Category Archives: Video

Hello Again Again

A film adaptation of Hello Again, Michael John LaChiusa’s 1994 musical, has begun showing up at festivals and limited screenings.

Here’s where things get delightfully complicated.

Hello Again was itself inspired by Arthur Schnitzler’s German-language play, Reigen. In ten scenes, ten pairs of characters are shown before and after having sex. The first scene is about a prostitute and a soldier, the second shows the soldier and a parlor maid, the third features the parlor maid and a young gentleman, and so on, as Schnitzler’s characters move up and down the social scale, ending with a scene between a Count and the prostitute from Scene One. Schnitzler wrote the play in 1897, but it was so controversial that it wasn’t performed publicly until more than 20 years later.

If the plot sounds familiar but you don’t recognize the name of the play, that’s because in 1950, Max Ophüls filmed a French-language version of Reigen under the title La Ronde, and that title is the one that stuck with English-speaking audiences. (And presumably with French-speaking audiences as well.)

Since then, there have been at least four feature films (with four different titles) based on Reigen, and dozens of TV show have stolen the plot and structure paid reverent homage to the play.

Hello Again adds a new twist, by setting each of the scenes in a different decade, with period-appropriate music for each scene.

Should be interesting. Great cast, and the trailer certainly seems intriguing.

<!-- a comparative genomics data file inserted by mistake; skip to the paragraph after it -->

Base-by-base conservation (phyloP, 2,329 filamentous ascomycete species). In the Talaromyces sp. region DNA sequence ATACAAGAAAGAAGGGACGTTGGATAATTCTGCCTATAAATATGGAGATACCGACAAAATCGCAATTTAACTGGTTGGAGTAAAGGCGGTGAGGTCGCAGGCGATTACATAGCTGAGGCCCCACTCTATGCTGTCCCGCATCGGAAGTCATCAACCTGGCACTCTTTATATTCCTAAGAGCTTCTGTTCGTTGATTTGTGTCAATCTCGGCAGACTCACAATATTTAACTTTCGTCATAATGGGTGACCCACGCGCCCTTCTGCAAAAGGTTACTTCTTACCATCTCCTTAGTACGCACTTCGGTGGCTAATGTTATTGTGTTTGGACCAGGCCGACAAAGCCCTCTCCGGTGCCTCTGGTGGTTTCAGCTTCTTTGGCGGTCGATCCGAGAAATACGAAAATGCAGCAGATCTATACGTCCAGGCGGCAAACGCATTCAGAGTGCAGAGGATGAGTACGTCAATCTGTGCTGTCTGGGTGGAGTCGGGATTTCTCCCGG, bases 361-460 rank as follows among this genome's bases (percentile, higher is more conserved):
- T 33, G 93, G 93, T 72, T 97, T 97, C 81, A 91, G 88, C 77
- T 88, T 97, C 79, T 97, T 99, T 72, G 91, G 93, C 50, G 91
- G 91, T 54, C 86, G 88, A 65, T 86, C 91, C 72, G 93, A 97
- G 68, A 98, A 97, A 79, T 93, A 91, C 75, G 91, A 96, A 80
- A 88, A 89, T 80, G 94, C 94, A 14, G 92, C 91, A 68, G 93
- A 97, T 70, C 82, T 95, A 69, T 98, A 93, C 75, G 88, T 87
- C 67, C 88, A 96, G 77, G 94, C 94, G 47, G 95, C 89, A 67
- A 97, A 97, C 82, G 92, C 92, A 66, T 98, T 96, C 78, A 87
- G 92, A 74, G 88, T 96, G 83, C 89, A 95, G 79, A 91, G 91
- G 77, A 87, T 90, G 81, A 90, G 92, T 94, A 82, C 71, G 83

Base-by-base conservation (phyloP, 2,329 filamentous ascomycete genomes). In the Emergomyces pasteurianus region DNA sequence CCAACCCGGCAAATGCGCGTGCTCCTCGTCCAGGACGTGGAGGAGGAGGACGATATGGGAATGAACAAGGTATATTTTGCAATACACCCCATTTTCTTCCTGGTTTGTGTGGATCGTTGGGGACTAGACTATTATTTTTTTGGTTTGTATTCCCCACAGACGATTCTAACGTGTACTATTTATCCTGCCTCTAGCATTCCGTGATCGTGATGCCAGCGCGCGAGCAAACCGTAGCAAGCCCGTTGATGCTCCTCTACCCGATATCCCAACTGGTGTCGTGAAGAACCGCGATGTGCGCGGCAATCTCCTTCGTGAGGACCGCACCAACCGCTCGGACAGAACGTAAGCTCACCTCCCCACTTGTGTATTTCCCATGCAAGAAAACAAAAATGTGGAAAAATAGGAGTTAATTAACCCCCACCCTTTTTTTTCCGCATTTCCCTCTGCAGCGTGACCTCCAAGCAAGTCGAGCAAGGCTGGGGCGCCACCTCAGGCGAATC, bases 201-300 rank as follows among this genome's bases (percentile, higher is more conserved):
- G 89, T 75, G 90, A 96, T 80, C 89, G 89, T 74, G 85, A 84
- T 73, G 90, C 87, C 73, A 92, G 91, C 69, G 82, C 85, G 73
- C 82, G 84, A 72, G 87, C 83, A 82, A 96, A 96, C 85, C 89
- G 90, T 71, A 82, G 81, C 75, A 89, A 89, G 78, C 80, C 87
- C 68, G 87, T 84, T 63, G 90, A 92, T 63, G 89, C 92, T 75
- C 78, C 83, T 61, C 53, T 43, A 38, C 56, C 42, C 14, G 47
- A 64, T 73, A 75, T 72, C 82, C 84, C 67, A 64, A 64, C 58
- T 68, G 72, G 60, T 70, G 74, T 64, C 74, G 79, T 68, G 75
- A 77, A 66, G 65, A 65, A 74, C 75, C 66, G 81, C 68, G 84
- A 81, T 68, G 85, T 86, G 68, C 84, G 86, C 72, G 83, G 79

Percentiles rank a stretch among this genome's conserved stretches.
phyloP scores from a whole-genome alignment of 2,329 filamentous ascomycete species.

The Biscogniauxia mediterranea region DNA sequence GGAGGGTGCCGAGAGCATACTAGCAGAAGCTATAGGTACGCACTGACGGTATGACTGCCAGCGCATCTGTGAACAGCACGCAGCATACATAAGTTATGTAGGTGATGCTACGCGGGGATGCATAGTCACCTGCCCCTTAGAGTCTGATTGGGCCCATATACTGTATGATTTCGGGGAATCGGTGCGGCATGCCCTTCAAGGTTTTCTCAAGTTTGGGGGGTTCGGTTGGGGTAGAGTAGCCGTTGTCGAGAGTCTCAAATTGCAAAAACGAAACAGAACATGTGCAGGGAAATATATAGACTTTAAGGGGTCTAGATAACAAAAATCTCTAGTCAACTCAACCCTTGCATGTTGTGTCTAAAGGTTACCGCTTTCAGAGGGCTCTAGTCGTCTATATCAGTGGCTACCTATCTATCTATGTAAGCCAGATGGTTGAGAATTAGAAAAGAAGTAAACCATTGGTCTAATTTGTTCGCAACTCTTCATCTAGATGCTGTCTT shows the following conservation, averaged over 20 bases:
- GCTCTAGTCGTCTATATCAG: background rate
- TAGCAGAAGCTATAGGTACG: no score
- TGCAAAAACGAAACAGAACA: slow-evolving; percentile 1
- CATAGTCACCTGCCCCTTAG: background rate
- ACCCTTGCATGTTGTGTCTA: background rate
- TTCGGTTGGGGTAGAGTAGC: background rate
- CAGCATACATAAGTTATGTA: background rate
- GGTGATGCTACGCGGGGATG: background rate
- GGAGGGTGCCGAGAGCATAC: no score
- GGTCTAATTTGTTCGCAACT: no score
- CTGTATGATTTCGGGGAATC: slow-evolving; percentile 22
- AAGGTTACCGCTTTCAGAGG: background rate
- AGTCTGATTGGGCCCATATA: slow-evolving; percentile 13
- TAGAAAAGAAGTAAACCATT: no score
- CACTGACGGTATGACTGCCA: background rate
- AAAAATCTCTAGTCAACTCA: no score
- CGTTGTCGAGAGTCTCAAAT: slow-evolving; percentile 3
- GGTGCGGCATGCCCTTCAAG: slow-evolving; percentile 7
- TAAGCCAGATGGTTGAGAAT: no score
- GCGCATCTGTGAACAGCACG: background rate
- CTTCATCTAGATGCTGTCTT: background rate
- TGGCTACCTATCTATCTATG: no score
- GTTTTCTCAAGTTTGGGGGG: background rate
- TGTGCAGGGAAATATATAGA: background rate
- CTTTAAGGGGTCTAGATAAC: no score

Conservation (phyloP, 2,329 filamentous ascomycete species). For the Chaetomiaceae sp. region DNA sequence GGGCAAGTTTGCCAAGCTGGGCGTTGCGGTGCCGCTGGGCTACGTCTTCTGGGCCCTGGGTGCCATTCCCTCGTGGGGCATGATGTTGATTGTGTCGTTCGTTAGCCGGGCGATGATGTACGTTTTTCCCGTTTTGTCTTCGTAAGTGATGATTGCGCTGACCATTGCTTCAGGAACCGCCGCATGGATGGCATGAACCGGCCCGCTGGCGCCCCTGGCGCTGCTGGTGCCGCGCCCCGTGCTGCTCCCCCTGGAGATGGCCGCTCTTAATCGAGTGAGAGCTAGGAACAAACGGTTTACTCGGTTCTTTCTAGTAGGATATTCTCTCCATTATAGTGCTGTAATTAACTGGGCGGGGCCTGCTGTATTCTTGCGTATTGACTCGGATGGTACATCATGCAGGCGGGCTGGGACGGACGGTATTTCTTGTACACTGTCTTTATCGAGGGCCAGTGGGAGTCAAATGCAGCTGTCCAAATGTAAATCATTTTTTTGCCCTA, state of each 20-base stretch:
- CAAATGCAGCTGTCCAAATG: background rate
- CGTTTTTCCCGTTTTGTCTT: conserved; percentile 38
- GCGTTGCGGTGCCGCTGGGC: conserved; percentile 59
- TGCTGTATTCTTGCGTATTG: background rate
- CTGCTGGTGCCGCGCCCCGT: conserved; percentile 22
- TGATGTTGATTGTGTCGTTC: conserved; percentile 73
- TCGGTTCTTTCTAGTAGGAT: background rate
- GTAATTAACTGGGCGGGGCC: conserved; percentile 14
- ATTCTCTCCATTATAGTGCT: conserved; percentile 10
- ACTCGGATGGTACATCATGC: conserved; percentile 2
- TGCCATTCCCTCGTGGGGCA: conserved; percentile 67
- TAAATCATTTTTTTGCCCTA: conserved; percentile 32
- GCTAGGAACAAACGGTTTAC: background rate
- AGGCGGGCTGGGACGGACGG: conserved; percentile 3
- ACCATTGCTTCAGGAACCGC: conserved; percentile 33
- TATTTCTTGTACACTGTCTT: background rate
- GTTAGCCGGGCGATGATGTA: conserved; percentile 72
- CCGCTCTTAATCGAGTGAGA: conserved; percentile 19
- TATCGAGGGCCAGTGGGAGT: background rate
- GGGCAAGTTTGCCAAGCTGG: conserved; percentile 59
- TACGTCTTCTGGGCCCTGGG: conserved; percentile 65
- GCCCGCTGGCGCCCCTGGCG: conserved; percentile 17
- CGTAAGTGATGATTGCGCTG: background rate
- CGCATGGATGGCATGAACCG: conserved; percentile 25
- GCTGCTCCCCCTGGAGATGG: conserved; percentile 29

More Images from the Bosch, Brueghel, and Arcimboldo Experience

I’ve found more images from this year’s Carrières de Lumières program, which features the works of Bosch, Brueghel, and Arcimboldo.

Even these still photographs are awesome. Seeing them in motion, with a soundtrack that ranges from Carl Orff to Vivaldi to Led Zeppelin, must be amazing. There’s a brief video at the above link that will give you a hint of what visitors to the site will experience.

(All photos found on the Net.)

“The Fantastic and Wonderful World of Bosch, Brueghel, and Arcimboldo” is open now, and will run through 7 January 2018.

“The Fantastic and Wonderful World of Bosch, Brueghel, and Arcimboldo”

This year’s Carrières de Lumières program looks like a stunner. It’s called “The Fantastic and Wonderful World of Bosch, Brueghel, and Arcimboldo”, and it runs from 4 March 2017 to 7 January 2018.

Here’s a peek:

Carrières de Lumières is an immersive art and music installation which is staged in what used to be a quarry, in the French village Les Baux de Provence. The massive rock walls of the quarry form the backdrop for a son et lumière program that changes each year.

I’ve posted items about the 2014 Klimt and Vienna and the 2015 Chagall: Midsummer Night’s Dreams programs, and about how much I’d like to work for Culturespaces, the European company that designs and manages events like this for 13 monuments and museums, most of them in France. The only things that are standing in my way are my total lack of artistic talent and my residence on the wrong continent.

Complementing the son et lumière this summer are four monumental sculptures by Philip Haas, which will be on display in the Château des Baux-de-Provence from 23 May through 30 September. The sculptures of the giant heads are inspired by Giuseppe Arcimboldo’s “The Four Seasons” paintings.

“Oh, to be in Provence, Now that Summer’s there”
—Close, but not quite by Robert Browning

L.A. 2017 — A Forecast about the Then-Distant Future, from 1971

In an age of online streaming and 1000-channel cable packages, even mediocre TV comedies can still attract an audience decades after their original broadcast. As you read this, someone, somewhere, is watching a 1953 episode of I Love Lucy. Probably quite a few people are, in fact. On the other hand, TV dramas more than few years old seem to have a very short shelf-life, unless they were created by someone named Roddenberry, Serling, or Hitchcock.